It would be easy to suggest that, the title of her book notwithstanding, nothing much has changed in Naomi Klein’s analysis of world affairs. As in her two previous books, Klein identifies neoliberalism and the restructuring of global business and finance initiated in the Thatcher and Reagan era as the forces exacerbating the problems of market-based capitalist societies. In This Changes Everything, as in The Shock Doctrine, Klein explores how climatic crises create opportunities for the wealthy to stretch the parameters of income inequality to new extremes unprecedented for a century or more. To a sceptic, it might seem that Klein’s subtitle reveals more transparently her motivation: to open a new line of attack on an old enemy.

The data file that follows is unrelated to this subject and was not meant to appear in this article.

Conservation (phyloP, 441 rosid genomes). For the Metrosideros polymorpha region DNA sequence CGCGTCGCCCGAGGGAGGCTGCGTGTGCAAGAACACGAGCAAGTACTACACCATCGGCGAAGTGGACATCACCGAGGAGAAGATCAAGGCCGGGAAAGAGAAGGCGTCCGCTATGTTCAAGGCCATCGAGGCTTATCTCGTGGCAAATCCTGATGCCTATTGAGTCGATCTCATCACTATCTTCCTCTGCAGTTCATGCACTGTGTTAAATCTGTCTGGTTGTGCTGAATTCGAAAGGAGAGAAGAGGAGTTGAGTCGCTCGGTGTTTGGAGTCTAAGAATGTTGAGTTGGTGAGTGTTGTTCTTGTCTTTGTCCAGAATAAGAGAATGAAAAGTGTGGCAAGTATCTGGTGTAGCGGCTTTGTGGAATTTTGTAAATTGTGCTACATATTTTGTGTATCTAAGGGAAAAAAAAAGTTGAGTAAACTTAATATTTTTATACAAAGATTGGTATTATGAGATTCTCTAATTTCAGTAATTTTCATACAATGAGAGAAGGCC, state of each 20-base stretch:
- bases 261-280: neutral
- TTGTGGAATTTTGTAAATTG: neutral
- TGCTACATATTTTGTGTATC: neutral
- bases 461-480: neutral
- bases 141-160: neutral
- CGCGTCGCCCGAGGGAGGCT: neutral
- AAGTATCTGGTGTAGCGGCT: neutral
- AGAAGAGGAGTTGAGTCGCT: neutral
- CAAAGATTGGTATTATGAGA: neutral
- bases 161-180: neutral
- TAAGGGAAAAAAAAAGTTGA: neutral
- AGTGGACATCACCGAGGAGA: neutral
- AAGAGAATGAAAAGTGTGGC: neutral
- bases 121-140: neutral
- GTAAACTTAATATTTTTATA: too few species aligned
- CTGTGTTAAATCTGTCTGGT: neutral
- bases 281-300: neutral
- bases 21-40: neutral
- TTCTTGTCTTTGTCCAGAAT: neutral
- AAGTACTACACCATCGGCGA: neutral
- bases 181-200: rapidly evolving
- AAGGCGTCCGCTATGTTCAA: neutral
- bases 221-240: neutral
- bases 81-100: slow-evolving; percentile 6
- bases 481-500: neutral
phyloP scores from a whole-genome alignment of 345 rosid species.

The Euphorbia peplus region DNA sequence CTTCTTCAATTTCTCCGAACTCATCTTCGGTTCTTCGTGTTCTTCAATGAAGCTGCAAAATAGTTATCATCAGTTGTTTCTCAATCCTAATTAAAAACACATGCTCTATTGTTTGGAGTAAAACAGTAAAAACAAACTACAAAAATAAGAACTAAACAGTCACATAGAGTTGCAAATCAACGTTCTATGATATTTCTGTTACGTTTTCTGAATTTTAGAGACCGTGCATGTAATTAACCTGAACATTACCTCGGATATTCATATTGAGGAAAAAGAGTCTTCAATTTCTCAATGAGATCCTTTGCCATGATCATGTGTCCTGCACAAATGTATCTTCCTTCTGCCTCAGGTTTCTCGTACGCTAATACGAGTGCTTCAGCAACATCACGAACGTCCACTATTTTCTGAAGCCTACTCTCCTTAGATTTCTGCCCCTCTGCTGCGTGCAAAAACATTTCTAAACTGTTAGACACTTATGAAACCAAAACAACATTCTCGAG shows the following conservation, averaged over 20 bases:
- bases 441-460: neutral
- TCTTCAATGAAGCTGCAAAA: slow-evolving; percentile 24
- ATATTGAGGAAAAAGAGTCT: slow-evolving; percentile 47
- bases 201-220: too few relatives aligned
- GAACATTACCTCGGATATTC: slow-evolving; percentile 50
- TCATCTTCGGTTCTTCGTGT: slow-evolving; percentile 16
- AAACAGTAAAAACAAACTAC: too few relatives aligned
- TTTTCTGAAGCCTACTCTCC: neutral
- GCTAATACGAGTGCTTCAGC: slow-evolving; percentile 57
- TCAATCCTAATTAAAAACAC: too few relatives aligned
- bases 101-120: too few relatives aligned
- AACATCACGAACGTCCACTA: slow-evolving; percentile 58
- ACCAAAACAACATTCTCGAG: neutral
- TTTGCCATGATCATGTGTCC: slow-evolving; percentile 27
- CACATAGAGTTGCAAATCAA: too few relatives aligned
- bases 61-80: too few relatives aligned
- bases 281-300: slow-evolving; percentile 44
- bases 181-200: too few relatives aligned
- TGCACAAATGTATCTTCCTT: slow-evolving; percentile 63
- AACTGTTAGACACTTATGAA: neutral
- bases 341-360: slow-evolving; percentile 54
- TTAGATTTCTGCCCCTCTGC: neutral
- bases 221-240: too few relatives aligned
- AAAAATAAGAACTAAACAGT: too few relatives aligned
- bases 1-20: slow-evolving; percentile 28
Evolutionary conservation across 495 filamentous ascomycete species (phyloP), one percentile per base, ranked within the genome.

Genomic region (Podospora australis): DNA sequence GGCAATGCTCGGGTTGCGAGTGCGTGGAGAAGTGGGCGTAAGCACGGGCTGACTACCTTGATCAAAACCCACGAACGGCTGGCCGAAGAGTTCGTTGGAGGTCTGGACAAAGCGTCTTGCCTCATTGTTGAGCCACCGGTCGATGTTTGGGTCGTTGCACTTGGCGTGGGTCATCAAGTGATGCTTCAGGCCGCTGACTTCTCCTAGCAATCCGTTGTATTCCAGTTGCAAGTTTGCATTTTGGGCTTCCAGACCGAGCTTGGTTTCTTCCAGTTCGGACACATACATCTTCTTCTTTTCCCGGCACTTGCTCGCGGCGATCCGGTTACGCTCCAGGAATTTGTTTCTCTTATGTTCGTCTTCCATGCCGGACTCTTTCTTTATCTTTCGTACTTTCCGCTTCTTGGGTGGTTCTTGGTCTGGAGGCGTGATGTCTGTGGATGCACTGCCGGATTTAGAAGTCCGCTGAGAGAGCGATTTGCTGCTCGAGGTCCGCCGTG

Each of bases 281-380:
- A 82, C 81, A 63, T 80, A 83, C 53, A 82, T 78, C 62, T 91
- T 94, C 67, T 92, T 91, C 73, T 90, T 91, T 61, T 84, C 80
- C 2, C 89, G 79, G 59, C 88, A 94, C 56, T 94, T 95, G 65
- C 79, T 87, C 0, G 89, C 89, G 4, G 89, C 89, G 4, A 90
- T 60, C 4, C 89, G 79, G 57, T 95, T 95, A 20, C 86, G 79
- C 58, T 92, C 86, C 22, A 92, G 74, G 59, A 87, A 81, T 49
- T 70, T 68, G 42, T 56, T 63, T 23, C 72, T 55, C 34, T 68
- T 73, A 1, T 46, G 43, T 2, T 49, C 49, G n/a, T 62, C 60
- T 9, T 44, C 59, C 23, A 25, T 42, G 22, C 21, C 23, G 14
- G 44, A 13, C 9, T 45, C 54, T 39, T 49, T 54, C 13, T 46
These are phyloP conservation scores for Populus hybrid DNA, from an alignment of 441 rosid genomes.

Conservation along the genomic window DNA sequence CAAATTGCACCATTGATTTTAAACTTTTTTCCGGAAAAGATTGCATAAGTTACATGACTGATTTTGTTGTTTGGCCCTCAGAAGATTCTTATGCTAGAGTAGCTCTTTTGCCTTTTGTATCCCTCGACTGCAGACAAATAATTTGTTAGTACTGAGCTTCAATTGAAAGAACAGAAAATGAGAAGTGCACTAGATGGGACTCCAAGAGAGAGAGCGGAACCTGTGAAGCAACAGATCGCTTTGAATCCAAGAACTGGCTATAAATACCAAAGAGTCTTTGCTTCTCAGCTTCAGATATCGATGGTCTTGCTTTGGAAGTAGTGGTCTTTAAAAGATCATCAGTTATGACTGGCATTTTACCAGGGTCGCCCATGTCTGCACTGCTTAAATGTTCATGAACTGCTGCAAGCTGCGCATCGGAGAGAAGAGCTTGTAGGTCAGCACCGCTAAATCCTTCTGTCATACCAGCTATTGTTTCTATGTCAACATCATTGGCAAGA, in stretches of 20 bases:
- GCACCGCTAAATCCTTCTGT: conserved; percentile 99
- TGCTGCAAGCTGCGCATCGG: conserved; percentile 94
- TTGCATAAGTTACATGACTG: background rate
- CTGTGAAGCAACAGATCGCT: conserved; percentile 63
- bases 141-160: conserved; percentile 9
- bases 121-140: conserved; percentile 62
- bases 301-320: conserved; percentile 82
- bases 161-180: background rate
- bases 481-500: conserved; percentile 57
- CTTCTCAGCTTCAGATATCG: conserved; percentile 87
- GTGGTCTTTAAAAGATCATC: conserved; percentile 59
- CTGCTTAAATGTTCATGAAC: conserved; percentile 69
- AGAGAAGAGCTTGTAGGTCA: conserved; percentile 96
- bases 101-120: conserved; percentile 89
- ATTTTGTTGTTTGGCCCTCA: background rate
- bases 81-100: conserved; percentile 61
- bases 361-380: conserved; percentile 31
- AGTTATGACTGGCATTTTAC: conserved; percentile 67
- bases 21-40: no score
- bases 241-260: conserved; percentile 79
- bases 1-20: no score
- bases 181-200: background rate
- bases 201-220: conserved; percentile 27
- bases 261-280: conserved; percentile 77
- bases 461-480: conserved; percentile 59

Scepticism, however, can be the last resort of the intellectually lazy. Taken on its own terms, Klein’s book is a powerful and persuasive tract about the complex interweaving of climate change with the global economy. Klein’s ambition is to anatomise the current malaise in international regulation of the carbon emissions